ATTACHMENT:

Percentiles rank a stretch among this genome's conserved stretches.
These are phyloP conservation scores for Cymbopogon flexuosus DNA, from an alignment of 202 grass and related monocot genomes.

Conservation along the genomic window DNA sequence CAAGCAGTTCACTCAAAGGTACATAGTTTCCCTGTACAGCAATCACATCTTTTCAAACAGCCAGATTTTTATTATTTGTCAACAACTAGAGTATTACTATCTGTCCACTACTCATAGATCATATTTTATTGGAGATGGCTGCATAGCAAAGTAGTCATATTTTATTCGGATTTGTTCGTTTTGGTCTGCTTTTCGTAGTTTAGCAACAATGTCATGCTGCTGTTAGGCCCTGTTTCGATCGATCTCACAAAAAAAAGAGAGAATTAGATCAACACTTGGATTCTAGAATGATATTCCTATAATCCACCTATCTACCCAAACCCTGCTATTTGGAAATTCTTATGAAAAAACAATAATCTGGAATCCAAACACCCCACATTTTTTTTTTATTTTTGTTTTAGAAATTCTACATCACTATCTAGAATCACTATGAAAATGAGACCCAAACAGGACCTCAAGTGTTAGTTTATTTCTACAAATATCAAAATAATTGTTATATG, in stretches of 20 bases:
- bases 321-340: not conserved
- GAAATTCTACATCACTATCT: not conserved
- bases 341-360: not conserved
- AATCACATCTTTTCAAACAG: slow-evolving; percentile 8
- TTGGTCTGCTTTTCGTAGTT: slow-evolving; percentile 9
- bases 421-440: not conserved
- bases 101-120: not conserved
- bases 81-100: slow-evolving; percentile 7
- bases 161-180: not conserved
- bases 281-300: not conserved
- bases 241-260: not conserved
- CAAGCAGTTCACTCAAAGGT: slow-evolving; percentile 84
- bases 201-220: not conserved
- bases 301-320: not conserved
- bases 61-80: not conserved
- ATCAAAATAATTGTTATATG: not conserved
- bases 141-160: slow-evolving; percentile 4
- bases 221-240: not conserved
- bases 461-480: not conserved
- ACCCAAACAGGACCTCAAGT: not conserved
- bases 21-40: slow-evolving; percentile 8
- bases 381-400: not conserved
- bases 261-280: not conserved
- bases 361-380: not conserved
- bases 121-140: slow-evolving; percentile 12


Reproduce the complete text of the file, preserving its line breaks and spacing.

Percentiles rank a stretch among this genome's conserved stretches.
These are phyloP conservation scores for Cymbopogon flexuosus DNA, from an alignment of 202 grass and related monocot genomes.

Conservation along the genomic window DNA sequence CAAGCAGTTCACTCAAAGGTACATAGTTTCCCTGTACAGCAATCACATCTTTTCAAACAGCCAGATTTTTATTATTTGTCAACAACTAGAGTATTACTATCTGTCCACTACTCATAGATCATATTTTATTGGAGATGGCTGCATAGCAAAGTAGTCATATTTTATTCGGATTTGTTCGTTTTGGTCTGCTTTTCGTAGTTTAGCAACAATGTCATGCTGCTGTTAGGCCCTGTTTCGATCGATCTCACAAAAAAAAGAGAGAATTAGATCAACACTTGGATTCTAGAATGATATTCCTATAATCCACCTATCTACCCAAACCCTGCTATTTGGAAATTCTTATGAAAAAACAATAATCTGGAATCCAAACACCCCACATTTTTTTTTTATTTTTGTTTTAGAAATTCTACATCACTATCTAGAATCACTATGAAAATGAGACCCAAACAGGACCTCAAGTGTTAGTTTATTTCTACAAATATCAAAATAATTGTTATATG, in stretches of 20 bases:
- bases 321-340: not conserved
- GAAATTCTACATCACTATCT: not conserved
- bases 341-360: not conserved
- AATCACATCTTTTCAAACAG: slow-evolving; percentile 8
- TTGGTCTGCTTTTCGTAGTT: slow-evolving; percentile 9
- bases 421-440: not conserved
- bases 101-120: not conserved
- bases 81-100: slow-evolving; percentile 7
- bases 161-180: not conserved
- bases 281-300: not conserved
- bases 241-260: not conserved
- CAAGCAGTTCACTCAAAGGT: slow-evolving; percentile 84
- bases 201-220: not conserved
- bases 301-320: not conserved
- bases 61-80: not conserved
- ATCAAAATAATTGTTATATG: not conserved
- bases 141-160: slow-evolving; percentile 4
- bases 221-240: not conserved
- bases 461-480: not conserved
- ACCCAAACAGGACCTCAAGT: not conserved
- bases 21-40: slow-evolving; percentile 8
- bases 381-400: not conserved
- bases 261-280: not conserved
- bases 361-380: not conserved
- bases 121-140: slow-evolving; percentile 12